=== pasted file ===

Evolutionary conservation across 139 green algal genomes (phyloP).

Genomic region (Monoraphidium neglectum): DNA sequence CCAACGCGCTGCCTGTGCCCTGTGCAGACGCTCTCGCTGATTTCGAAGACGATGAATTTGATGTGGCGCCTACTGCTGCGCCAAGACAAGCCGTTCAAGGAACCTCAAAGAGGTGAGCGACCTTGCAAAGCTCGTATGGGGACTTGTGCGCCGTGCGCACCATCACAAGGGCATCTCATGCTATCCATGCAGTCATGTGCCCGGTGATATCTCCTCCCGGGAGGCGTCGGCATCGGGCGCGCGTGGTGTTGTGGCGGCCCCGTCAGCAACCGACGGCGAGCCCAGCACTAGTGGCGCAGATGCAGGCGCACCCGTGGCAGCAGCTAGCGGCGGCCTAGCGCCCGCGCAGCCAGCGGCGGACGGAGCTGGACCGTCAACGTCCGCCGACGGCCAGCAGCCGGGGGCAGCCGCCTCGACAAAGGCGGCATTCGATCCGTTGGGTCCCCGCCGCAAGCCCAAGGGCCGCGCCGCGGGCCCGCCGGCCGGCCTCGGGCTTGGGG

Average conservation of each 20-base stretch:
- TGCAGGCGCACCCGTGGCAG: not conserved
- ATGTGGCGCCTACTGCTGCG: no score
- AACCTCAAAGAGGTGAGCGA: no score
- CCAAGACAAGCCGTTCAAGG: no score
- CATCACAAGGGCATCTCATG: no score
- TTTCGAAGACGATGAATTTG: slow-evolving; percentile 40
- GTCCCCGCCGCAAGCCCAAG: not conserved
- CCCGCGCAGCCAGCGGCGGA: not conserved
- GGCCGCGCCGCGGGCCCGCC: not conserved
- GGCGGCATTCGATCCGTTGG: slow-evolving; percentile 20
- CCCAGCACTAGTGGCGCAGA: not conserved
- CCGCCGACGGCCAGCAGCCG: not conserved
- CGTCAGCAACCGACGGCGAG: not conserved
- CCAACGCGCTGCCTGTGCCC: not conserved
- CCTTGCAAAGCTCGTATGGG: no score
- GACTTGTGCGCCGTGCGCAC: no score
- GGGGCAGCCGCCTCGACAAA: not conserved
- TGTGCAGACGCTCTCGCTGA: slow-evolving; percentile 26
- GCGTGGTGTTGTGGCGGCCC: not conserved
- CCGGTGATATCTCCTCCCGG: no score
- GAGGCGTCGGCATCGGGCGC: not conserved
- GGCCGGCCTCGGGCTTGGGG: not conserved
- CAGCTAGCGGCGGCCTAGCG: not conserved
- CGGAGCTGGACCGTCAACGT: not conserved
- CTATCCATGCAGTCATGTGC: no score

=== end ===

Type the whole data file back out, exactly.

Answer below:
Evolutionary conservation across 139 green algal genomes (phyloP).

Genomic region (Monoraphidium neglectum): DNA sequence CCAACGCGCTGCCTGTGCCCTGTGCAGACGCTCTCGCTGATTTCGAAGACGATGAATTTGATGTGGCGCCTACTGCTGCGCCAAGACAAGCCGTTCAAGGAACCTCAAAGAGGTGAGCGACCTTGCAAAGCTCGTATGGGGACTTGTGCGCCGTGCGCACCATCACAAGGGCATCTCATGCTATCCATGCAGTCATGTGCCCGGTGATATCTCCTCCCGGGAGGCGTCGGCATCGGGCGCGCGTGGTGTTGTGGCGGCCCCGTCAGCAACCGACGGCGAGCCCAGCACTAGTGGCGCAGATGCAGGCGCACCCGTGGCAGCAGCTAGCGGCGGCCTAGCGCCCGCGCAGCCAGCGGCGGACGGAGCTGGACCGTCAACGTCCGCCGACGGCCAGCAGCCGGGGGCAGCCGCCTCGACAAAGGCGGCATTCGATCCGTTGGGTCCCCGCCGCAAGCCCAAGGGCCGCGCCGCGGGCCCGCCGGCCGGCCTCGGGCTTGGGG

Average conservation of each 20-base stretch:
- TGCAGGCGCACCCGTGGCAG: not conserved
- ATGTGGCGCCTACTGCTGCG: no score
- AACCTCAAAGAGGTGAGCGA: no score
- CCAAGACAAGCCGTTCAAGG: no score
- CATCACAAGGGCATCTCATG: no score
- TTTCGAAGACGATGAATTTG: slow-evolving; percentile 40
- GTCCCCGCCGCAAGCCCAAG: not conserved
- CCCGCGCAGCCAGCGGCGGA: not conserved
- GGCCGCGCCGCGGGCCCGCC: not conserved
- GGCGGCATTCGATCCGTTGG: slow-evolving; percentile 20
- CCCAGCACTAGTGGCGCAGA: not conserved
- CCGCCGACGGCCAGCAGCCG: not conserved
- CGTCAGCAACCGACGGCGAG: not conserved
- CCAACGCGCTGCCTGTGCCC: not conserved
- CCTTGCAAAGCTCGTATGGG: no score
- GACTTGTGCGCCGTGCGCAC: no score
- GGGGCAGCCGCCTCGACAAA: not conserved
- TGTGCAGACGCTCTCGCTGA: slow-evolving; percentile 26
- GCGTGGTGTTGTGGCGGCCC: not conserved
- CCGGTGATATCTCCTCCCGG: no score
- GAGGCGTCGGCATCGGGCGC: not conserved
- GGCCGGCCTCGGGCTTGGGG: not conserved
- CAGCTAGCGGCGGCCTAGCG: not conserved
- CGGAGCTGGACCGTCAACGT: not conserved
- CTATCCATGCAGTCATGTGC: no score